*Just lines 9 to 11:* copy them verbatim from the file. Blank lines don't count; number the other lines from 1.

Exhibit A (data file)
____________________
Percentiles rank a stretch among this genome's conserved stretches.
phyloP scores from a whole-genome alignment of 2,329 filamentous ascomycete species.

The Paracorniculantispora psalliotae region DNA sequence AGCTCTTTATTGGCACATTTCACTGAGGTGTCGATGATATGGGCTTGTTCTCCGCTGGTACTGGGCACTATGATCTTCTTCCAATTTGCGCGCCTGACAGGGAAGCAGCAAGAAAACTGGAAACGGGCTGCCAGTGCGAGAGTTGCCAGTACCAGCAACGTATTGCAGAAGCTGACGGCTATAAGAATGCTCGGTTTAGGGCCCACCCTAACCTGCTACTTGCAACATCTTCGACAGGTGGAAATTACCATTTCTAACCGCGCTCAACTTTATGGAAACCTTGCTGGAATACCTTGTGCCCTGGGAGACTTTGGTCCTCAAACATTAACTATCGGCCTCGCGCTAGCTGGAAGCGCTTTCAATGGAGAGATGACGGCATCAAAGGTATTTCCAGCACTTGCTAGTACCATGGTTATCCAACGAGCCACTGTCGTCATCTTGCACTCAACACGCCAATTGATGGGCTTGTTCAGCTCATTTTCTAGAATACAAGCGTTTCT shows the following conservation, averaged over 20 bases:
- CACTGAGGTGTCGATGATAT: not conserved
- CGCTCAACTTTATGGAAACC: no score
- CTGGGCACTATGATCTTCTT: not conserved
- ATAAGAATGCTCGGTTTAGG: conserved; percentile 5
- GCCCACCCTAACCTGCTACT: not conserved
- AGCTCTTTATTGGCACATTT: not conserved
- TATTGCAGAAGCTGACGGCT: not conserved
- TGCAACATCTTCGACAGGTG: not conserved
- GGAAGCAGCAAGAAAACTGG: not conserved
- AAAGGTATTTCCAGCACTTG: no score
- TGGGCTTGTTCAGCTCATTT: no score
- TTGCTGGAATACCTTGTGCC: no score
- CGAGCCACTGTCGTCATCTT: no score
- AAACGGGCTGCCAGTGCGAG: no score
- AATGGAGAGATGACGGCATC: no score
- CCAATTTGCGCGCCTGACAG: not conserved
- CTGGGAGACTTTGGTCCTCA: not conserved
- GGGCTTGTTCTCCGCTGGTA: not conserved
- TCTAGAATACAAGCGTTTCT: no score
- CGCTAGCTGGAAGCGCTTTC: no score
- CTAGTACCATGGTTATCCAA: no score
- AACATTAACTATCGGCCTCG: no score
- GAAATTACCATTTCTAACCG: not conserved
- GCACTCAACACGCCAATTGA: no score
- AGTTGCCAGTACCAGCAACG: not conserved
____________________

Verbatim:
- AGCTCTTTATTGGCACATTT: not conserved
- TATTGCAGAAGCTGACGGCT: not conserved
- TGCAACATCTTCGACAGGTG: not conserved